#### The_Doc_Man

##### Happy Retired Curmudgeon

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- Feb 28, 2001

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You can use the following general ideas to do a linear regression. Here are the formulas and data you need.

Requirements:

1. A table with lists of data to be analyzed this way, where you have one independent value and a corresponding dependent value. Further, you need to believe the formula describing that dependency is a straight line.

I.e you have to assume the mathematical relationship: y = a + bx.

The goal is therefore to find a and b having lists of x and corresponding y.

2. The table (suggesting for scientific purposes) should contain these X and Y values in either SINGLE or DOUBLE format - and I always work in DOUBLE if doing regressions for reasons listed later.

3. Write this query, perhaps calling it GENSUM:

Code:

```
SELECT COUNT(X) AS N, SUM(X) AS SUMX, SUM(Y) AS SUMY, SUM(X*X) AS SUMX2, SUM(Y*Y) AS SUMY2, SUM(X*Y) AS SUMXY
FROM MYDATATABLE
WHERE {fill in any filtration/selection criteria here};
```

4. In your VBA code where you need to do this computation (and I will not assume it to be a subroutine on its own for this example):

Code:

```
...
' Define variables to be used in computation
DIM N AS DOUBLE
DIM SUMX AS DOUBLE
DIM SUMY AS DOUBLE
DIM SUMX2 AS DOUBLE
DIM SUMY2 AS DOUBLE
DIM SUMXY AS DOUBLE
' Define variables that we wanted to see
DIM A AS DOUBLE
DIM B AS DOUBLE
' Define a couple of working variables for intermediates
DIM DIVISOR AS DOUBLE
DIM DIVIDEND AS DOUBLE
' Define a way to see the results of the query
DIM RS AS RECORDSET
....
' The actual mode of opening is ALMOST irrelevant because you are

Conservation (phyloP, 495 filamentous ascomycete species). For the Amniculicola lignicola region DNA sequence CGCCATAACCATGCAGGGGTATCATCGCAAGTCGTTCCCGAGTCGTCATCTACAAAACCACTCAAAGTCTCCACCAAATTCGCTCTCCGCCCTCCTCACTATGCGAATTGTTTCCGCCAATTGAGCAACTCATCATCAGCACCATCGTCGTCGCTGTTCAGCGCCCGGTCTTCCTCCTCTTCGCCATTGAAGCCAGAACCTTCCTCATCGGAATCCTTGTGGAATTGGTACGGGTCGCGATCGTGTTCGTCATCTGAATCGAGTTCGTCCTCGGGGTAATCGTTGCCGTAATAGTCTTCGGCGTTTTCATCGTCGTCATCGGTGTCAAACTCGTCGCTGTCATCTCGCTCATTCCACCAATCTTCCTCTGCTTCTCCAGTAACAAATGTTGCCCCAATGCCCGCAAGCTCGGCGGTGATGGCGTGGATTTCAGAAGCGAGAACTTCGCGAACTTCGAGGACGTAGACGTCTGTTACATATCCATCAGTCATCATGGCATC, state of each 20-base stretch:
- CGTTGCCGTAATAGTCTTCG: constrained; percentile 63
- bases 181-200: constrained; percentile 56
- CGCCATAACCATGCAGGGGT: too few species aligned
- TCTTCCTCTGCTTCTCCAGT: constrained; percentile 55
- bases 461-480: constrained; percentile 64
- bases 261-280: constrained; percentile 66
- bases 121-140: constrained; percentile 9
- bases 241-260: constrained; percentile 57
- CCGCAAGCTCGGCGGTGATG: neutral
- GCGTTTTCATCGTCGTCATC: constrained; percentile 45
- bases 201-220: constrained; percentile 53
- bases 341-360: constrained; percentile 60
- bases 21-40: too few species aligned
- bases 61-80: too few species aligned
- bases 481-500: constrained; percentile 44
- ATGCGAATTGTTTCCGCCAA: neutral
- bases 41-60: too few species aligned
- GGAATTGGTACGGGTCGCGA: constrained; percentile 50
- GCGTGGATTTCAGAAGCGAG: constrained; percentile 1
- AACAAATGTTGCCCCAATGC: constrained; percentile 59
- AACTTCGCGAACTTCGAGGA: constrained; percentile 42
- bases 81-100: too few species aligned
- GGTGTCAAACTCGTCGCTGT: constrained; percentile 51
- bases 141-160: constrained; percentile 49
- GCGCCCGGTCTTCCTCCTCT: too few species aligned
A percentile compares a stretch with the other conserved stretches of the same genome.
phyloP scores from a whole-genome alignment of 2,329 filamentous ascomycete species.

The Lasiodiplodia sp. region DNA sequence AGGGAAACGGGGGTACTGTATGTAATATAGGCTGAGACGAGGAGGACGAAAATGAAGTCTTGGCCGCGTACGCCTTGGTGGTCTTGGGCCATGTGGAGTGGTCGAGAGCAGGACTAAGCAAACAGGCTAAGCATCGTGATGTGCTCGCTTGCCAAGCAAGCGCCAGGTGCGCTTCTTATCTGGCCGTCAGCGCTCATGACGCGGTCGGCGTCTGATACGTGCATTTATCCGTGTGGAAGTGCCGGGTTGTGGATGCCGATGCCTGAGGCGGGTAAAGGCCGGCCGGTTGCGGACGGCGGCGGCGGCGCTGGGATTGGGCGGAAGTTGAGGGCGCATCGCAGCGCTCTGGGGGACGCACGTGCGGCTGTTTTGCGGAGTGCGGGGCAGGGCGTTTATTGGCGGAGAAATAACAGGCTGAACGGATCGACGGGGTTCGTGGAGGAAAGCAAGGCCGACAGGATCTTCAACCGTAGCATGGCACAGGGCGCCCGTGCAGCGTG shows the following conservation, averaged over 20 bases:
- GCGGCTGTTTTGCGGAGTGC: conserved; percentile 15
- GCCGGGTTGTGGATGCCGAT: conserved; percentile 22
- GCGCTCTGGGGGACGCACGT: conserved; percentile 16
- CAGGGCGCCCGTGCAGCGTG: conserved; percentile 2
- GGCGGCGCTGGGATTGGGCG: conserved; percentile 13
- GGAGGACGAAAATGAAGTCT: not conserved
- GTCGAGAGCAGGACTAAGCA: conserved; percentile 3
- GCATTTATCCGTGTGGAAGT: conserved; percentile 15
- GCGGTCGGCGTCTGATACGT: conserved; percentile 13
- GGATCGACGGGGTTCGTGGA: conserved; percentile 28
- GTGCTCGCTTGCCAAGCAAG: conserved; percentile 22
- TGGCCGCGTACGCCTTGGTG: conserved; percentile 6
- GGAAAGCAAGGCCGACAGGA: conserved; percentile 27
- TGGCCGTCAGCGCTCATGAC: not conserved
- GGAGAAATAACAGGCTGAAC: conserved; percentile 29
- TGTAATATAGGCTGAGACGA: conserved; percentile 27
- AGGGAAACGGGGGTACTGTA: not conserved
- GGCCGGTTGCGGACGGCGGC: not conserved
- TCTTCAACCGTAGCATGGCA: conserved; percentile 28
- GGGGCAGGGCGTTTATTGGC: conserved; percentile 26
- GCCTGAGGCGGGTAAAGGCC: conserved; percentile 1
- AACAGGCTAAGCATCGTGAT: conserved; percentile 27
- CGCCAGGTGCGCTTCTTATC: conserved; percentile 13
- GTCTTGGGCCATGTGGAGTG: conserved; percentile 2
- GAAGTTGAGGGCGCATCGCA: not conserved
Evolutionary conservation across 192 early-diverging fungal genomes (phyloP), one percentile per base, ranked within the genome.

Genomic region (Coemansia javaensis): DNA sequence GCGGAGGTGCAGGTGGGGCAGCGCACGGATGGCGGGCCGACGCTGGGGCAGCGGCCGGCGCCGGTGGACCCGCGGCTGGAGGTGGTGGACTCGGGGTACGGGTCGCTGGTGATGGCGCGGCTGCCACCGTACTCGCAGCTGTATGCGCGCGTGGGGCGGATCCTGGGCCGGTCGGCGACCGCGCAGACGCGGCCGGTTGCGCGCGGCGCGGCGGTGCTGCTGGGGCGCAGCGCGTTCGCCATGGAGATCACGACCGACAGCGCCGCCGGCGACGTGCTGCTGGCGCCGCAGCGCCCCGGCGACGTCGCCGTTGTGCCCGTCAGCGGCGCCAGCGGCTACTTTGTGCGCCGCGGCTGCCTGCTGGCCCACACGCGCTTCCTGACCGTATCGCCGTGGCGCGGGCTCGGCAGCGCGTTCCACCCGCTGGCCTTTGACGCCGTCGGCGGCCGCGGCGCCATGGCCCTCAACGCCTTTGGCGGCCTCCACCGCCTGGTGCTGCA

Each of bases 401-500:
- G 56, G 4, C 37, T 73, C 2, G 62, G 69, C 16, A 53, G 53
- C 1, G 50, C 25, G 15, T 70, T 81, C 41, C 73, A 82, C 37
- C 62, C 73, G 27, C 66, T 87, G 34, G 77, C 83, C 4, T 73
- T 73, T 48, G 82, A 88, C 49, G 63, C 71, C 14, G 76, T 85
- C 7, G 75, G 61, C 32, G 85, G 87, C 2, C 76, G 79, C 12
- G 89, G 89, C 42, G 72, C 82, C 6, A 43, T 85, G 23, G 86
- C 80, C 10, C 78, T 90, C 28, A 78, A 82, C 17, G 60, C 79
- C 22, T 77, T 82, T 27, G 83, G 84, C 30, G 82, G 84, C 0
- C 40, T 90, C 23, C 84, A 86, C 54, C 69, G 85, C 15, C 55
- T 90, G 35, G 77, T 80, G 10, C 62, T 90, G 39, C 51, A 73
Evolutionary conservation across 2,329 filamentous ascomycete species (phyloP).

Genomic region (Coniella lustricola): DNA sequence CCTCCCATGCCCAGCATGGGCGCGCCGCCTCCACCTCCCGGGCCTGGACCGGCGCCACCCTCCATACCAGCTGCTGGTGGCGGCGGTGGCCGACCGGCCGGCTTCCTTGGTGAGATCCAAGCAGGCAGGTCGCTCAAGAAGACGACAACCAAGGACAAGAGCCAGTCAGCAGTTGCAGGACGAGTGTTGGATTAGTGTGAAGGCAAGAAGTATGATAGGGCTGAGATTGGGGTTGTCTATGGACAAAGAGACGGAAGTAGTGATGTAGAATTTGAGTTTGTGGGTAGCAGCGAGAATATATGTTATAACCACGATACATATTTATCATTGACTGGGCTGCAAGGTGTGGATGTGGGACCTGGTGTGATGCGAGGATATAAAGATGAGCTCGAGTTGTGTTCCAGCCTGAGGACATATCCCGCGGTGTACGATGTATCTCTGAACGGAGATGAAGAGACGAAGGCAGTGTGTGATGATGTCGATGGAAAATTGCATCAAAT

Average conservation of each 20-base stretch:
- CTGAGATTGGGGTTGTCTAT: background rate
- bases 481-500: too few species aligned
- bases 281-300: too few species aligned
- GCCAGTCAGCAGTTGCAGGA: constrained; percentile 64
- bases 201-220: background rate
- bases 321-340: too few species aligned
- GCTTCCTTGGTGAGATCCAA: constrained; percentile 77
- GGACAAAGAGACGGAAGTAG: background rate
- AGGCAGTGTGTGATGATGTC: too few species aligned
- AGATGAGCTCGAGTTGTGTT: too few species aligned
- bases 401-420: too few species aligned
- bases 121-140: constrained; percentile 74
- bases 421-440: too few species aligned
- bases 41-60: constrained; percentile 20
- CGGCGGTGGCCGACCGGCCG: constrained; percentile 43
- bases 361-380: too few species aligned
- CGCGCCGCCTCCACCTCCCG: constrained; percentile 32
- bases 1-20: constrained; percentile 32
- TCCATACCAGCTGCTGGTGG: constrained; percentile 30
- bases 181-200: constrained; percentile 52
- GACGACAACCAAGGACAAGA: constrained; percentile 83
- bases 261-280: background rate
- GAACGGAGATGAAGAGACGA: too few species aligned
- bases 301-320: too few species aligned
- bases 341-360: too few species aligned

' not going to scan multiple records via the explicit recordset.
SET RS = CURRENTDB.OPENRECORDSET( "GENSUM", dbOpenDynaset )
RS.MOVEFIRST
' Transfer the variables from the recordset to the code
' (It makes typing easier later)
WITH RS
N = ![N]
SUMX = ![SUMX]
SUMY = ![SUMY]
SUMXY = ![SUMXY]
SUMY2 = ![SUMY2]
SUMX2 = ![SUMX2]
END WITH
RS.CLOSE
' Finally, do the math.
DIVISOR = ( N * SUMX2 ) - ( SUMX * SUMX )
DIVIDEND = ( N * SUMXY ) - ( SUMX * SUMY )
B = DIVIDEND / DIVISOR 'B is the slope
DIVIDEND = ( SUMY * SUMX2 ) - ( SUMX * SUMXY )
A = DIVIDEND / DIVISOR 'A is the Y-intercept
```

In essence, let an Access summation query form the sums, then copy them from the recordset implied by that summation query to your code, then apply the formulas. Now, a fine point: Since addition is an "associative" operation and is also "commutative" you do not need an ORDER BY in the generation of the sums. Having the pairs in ascending, descending, or random order makes NO DIFFERENCE to the math.

There is another pitfall to be mentioned. If it should ever happen that you do this, there is a question to be asked: Is this relationship really expected to be a straight line? If the answer is NO then you need another type of regression. The above method will work but you will need more sums, and the higher the order of the polynomial you are using, the faster the power series starts to mount up. For example, to get a quadratic equation, you will need to diddle with 4th-power summations, which is why I suggested DOUBLE variables - they have a wider exponent range than SINGLE variables. By the time you get to quartic (4th-order) polynomials, you are talking about sums involving the 16th power of your variables, which could quickly blow SINGLE sums out of the water.

Note also that if you have Excel installed along with Access, there is a matrix math library you can use, and some of the really messy equations for higher polynomials can be managed more easily via matrix multiplication. A web search on "VBA MATRIX MATH" will lead you to articles involving use of a list of worksheet functions that look like obj.WorksheetFunction.MMult, obj.WorksheetFunction.MInverse, etc. A web search on "Regression using Sums" will include articles on how to do this via matrix methods.